|US6081207||Mar 5, 1999||Jun 27, 2000||Batio; Jeffry||Multipurpose, folding, portable computer|
|US6107996||Nov 24, 1992||Aug 22, 2000||Incontrol Solutions, Inc.||Integrated keyboard and pointing device system with automatic mode change|
|US6191758 *||Jun 30, 1998||Feb 20, 2001||Samsung Electronics Co., Ltd.||Computer having auxiliary display device|
|US6532149 *||May 22, 2001||Mar 11, 2003||Vasant Dhar||Portable computer having secondary display|
|US6979140||Sep 24, 2004||Dec 27, 2005||Microsoft Corporation||Keyboard with improved function and editing sections|
|US7660914 *||May 3, 2004||Feb 9, 2010||Microsoft Corporation||Auxiliary display system architecture|
|US20020110401 *||Jun 25, 2001||Aug 15, 2002||Gershuni Daniel B.||Keyboard and associated display|
|US20030067446||Sep 6, 2002||Apr 10, 2003||Sony Corporation||Information processing apparatus and information processing method|
|US20030100347||Nov 27, 2001||May 29, 2003||Satoru Okada||Electronic apparatus having game and telephone functions|
|US20040036632 *||Aug 21, 2002||Feb 26, 2004||Intel Corporation||Universal display keyboard, system, and methods|
|US20040036679||Aug 18, 2003||Feb 26, 2004||Emerson Harry E.||Computer system providing a visual indication when typing in caps lock mode|
|US20040174341 *||Nov 10, 2003||Sep 9, 2004||Gershuni Daniel B.||Typing aid for a computer|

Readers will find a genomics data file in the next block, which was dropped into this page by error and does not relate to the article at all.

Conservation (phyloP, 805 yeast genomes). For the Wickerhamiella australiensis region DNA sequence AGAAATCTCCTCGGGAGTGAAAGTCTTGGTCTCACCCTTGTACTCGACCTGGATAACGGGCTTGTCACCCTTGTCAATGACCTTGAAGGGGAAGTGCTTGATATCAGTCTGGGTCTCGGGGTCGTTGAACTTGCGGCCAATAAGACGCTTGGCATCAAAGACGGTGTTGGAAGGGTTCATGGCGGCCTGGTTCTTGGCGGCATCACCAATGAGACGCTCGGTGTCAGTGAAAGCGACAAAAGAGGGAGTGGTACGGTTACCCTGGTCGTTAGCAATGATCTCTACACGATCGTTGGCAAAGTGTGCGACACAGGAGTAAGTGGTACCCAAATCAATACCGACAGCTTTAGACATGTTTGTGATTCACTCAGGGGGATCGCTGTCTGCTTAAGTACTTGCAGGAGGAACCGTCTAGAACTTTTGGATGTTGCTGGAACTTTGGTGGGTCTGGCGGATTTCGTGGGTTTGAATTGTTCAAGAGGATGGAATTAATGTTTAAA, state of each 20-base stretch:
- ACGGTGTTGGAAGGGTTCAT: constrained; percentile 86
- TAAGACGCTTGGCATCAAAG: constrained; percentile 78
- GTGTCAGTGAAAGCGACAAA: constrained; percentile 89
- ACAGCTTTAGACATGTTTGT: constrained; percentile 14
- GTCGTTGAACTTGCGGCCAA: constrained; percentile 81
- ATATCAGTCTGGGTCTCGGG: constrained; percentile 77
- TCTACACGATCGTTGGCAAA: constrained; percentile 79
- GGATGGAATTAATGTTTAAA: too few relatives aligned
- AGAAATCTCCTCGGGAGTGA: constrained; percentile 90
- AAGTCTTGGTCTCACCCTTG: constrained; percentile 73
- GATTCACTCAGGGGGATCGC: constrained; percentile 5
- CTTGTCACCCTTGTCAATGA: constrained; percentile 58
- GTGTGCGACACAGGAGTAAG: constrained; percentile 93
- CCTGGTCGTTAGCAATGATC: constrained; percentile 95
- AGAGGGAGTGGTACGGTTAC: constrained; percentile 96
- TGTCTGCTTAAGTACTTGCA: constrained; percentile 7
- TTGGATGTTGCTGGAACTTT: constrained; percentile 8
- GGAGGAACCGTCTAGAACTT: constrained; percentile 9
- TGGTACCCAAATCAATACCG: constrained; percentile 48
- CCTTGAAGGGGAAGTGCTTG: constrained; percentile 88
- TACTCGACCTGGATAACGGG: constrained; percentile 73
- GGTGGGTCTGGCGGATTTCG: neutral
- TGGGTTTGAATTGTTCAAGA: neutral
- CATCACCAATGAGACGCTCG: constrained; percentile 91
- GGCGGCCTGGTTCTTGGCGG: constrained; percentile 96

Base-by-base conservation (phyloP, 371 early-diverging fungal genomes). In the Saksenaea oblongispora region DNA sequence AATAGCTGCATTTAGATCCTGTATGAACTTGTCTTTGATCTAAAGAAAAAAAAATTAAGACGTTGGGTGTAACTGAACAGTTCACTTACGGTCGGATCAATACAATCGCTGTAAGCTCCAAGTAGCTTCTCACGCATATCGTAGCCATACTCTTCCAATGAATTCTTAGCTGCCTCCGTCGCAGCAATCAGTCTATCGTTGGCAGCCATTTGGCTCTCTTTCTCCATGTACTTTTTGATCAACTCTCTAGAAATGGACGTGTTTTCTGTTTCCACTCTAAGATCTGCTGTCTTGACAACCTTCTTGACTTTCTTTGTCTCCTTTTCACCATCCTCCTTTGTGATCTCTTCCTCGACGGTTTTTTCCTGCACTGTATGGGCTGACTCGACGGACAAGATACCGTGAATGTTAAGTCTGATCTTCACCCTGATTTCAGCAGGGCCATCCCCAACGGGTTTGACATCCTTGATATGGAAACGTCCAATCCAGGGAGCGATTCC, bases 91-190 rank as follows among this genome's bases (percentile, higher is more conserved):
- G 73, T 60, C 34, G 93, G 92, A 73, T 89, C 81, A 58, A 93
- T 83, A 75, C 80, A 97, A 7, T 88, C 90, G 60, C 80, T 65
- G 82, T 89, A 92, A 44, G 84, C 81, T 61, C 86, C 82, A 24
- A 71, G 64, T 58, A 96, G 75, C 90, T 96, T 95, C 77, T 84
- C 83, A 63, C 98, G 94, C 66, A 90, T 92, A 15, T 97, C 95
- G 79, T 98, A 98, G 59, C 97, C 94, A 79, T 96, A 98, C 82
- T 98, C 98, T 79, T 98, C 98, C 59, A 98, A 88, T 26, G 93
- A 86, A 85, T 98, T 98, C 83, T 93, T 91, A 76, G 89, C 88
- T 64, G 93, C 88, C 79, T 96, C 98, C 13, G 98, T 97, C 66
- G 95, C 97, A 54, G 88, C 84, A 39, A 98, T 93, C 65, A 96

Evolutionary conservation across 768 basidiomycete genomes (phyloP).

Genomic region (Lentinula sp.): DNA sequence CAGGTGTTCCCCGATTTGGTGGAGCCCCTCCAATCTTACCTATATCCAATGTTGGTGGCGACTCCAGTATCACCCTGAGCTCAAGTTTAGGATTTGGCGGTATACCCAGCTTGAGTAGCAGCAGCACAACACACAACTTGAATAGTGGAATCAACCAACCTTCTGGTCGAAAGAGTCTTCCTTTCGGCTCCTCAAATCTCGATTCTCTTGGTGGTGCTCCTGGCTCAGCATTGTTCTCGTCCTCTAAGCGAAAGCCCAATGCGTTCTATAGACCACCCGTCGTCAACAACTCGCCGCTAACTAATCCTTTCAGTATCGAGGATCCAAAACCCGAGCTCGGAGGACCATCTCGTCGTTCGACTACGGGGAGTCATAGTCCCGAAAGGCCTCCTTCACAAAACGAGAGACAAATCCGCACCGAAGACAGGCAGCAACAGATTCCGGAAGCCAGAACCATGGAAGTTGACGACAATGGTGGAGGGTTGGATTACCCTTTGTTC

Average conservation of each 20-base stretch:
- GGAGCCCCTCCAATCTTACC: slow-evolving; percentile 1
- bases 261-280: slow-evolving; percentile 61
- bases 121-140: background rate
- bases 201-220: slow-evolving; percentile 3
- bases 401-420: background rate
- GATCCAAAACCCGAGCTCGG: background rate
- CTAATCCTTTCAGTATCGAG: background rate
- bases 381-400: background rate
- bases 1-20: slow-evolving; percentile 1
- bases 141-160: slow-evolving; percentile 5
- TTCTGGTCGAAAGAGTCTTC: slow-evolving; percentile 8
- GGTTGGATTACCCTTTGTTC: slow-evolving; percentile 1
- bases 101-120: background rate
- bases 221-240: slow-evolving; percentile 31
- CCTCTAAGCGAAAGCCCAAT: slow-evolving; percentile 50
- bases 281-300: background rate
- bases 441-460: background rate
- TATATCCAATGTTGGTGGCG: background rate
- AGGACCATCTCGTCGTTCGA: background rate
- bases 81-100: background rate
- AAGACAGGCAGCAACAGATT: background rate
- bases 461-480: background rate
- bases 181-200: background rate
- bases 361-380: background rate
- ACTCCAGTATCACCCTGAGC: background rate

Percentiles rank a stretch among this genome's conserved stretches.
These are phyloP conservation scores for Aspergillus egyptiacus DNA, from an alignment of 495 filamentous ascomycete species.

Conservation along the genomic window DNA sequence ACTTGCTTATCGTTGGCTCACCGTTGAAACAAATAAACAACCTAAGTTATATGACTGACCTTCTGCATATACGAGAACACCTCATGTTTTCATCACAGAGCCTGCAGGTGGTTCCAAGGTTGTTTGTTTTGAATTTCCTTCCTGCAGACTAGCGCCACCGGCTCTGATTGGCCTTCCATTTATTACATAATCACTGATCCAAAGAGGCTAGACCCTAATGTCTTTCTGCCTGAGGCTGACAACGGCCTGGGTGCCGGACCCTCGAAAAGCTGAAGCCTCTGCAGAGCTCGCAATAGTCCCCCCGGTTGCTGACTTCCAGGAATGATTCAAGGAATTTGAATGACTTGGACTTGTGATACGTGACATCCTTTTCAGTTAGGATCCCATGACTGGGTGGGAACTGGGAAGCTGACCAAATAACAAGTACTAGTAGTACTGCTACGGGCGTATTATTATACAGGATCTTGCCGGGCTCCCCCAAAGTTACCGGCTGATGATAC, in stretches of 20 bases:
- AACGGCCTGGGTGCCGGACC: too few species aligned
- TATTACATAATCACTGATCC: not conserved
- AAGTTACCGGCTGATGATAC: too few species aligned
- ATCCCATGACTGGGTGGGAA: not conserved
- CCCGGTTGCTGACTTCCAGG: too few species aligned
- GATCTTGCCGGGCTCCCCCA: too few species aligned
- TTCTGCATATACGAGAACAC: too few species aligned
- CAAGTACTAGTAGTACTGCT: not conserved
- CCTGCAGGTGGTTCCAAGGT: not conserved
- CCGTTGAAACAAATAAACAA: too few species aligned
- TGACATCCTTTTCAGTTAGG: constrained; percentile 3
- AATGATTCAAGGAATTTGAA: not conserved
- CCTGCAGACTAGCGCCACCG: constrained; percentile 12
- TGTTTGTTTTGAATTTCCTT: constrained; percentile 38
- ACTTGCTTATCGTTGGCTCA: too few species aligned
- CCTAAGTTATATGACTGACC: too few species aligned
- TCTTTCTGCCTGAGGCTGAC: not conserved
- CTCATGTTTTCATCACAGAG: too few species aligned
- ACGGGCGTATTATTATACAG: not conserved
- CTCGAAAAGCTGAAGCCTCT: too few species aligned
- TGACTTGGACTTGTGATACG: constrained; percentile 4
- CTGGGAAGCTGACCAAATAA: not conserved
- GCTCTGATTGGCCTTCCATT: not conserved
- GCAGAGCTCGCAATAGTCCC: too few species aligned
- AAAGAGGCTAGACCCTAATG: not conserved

|US20050179664||Feb 13, 2004||Aug 18, 2005||Yuan-Chen Lee||Keyboard with extension keys and method for setting key codes of the extension keys thereof|
|US20060284847||Jun 17, 2005||Dec 21, 2006||Logitech Europe S.A.||Keyboard with programmable keys|
|1||Final Office Action for U.S. Appl. No. 11/156,213 mailed on Jun. 15, 2009; 9 pages.|
|2||Non-Final Office Action for U.S Appl. No. 11/156,213 mailed on Jan. 28, 2010; 9 pages.|
|3||Non-Final Office Action for U.S. Appl. No. 11/156,213 mailed on Mar. 5, 2008; 25 pages.|
|4||*||Sandlin, Jason. "Disabling shortcut keys in game". Dec. 2004. .|
|5||*||Sandlin, Jason. "Disabling shortcut keys in game". Dec. 2004. < http://msdn.microsoft.com/en-us/library/bb219746(VS.85).aspx >.|
|Citing Patent||Filing date||Publication date||Applicant||Title|
|US8982543 *||Dec 13, 2012||Mar 17, 2015||Dexin Corporation||Slider for keyboard|
|US9069527||Oct 22, 2012||Jun 30, 2015||Brydge Llc||Tablet support apparatus|
|US20080285213 *||Jan 27, 2006||Nov 20, 2008||Min-Liang Tan||Keyboard With Media Device Docking Station|
|US20130342460 *||Mar 12, 2013||Dec 26, 2013||Joshuah Vincent||System, method, and graphical user interface for controlling an application on a tablet|
|US20140055937 *||Dec 13, 2012||Feb 27, 2014||Dexin Corporation||Slider for keyboard|
|US20140092022 *||Mar 18, 2013||Apr 3, 2014||Duckychannel International Co., Ltd.||Light emitting keyboard|
|US20150103012 *||Feb 11, 2014||Apr 16, 2015||Hon Hai Precision Industry Co., Ltd.||Keyboard|
|U.S. Classification||345/1.1, 345/168, 341/22|
|Cooperative Classification||G06F3/0238, G06F3/1423|
|European Classification||G06F3/023P, G06F3/14C|
|Jun 17, 2005||AS||Assignment|
Owner name: LOGITECH EUROPE S.A., SWITZERLAND
Free format text: ASSIGNMENT OF ASSIGNORS INTEREST;ASSIGNORS:PATE, CHRISTOPHER;LAVELLE, MARK;WEGMULLER, DAVID;AND OTHERS;SIGNING DATES FROM 20050603 TO 20050614;REEL/FRAME:016716/0190
|Sep 30, 2015||FPAY||Fee payment|
Year of fee payment: 4